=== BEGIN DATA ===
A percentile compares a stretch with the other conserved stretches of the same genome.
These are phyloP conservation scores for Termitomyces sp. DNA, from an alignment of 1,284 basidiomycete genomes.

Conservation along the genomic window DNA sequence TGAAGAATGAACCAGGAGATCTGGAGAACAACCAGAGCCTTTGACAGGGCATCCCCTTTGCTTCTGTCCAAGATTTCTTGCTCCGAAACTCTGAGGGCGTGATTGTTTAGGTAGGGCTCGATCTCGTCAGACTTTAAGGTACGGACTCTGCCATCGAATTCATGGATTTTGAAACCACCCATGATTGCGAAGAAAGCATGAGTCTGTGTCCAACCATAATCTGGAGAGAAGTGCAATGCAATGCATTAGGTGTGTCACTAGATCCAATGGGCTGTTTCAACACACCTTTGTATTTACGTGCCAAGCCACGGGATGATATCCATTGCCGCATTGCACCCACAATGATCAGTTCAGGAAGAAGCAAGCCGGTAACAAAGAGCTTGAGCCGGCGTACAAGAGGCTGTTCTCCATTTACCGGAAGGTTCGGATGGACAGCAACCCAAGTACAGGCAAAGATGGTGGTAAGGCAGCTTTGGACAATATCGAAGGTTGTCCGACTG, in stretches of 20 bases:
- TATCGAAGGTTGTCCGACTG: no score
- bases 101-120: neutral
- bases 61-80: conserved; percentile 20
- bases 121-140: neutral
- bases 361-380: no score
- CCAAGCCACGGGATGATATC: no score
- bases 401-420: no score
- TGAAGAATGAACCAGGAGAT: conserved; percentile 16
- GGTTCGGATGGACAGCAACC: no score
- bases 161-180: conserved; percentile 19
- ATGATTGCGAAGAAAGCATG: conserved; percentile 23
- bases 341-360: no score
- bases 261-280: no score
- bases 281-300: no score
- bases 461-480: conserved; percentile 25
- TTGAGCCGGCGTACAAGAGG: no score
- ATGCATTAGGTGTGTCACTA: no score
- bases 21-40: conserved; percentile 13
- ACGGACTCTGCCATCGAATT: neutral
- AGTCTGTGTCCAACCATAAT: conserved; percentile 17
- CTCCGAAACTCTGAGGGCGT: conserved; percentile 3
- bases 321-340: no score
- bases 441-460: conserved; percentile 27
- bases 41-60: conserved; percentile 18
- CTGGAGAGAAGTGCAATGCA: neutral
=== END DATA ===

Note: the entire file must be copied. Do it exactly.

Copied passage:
A percentile compares a stretch with the other conserved stretches of the same genome.
These are phyloP conservation scores for Termitomyces sp. DNA, from an alignment of 1,284 basidiomycete genomes.

Conservation along the genomic window DNA sequence TGAAGAATGAACCAGGAGATCTGGAGAACAACCAGAGCCTTTGACAGGGCATCCCCTTTGCTTCTGTCCAAGATTTCTTGCTCCGAAACTCTGAGGGCGTGATTGTTTAGGTAGGGCTCGATCTCGTCAGACTTTAAGGTACGGACTCTGCCATCGAATTCATGGATTTTGAAACCACCCATGATTGCGAAGAAAGCATGAGTCTGTGTCCAACCATAATCTGGAGAGAAGTGCAATGCAATGCATTAGGTGTGTCACTAGATCCAATGGGCTGTTTCAACACACCTTTGTATTTACGTGCCAAGCCACGGGATGATATCCATTGCCGCATTGCACCCACAATGATCAGTTCAGGAAGAAGCAAGCCGGTAACAAAGAGCTTGAGCCGGCGTACAAGAGGCTGTTCTCCATTTACCGGAAGGTTCGGATGGACAGCAACCCAAGTACAGGCAAAGATGGTGGTAAGGCAGCTTTGGACAATATCGAAGGTTGTCCGACTG, in stretches of 20 bases:
- TATCGAAGGTTGTCCGACTG: no score
- bases 101-120: neutral
- bases 61-80: conserved; percentile 20
- bases 121-140: neutral
- bases 361-380: no score
- CCAAGCCACGGGATGATATC: no score
- bases 401-420: no score
- TGAAGAATGAACCAGGAGAT: conserved; percentile 16
- GGTTCGGATGGACAGCAACC: no score
- bases 161-180: conserved; percentile 19
- ATGATTGCGAAGAAAGCATG: conserved; percentile 23
- bases 341-360: no score
- bases 261-280: no score
- bases 281-300: no score
- bases 461-480: conserved; percentile 25
- TTGAGCCGGCGTACAAGAGG: no score
- ATGCATTAGGTGTGTCACTA: no score
- bases 21-40: conserved; percentile 13
- ACGGACTCTGCCATCGAATT: neutral
- AGTCTGTGTCCAACCATAAT: conserved; percentile 17
- CTCCGAAACTCTGAGGGCGT: conserved; percentile 3
- bases 321-340: no score
- bases 441-460: conserved; percentile 27
- bases 41-60: conserved; percentile 18
- CTGGAGAGAAGTGCAATGCA: neutral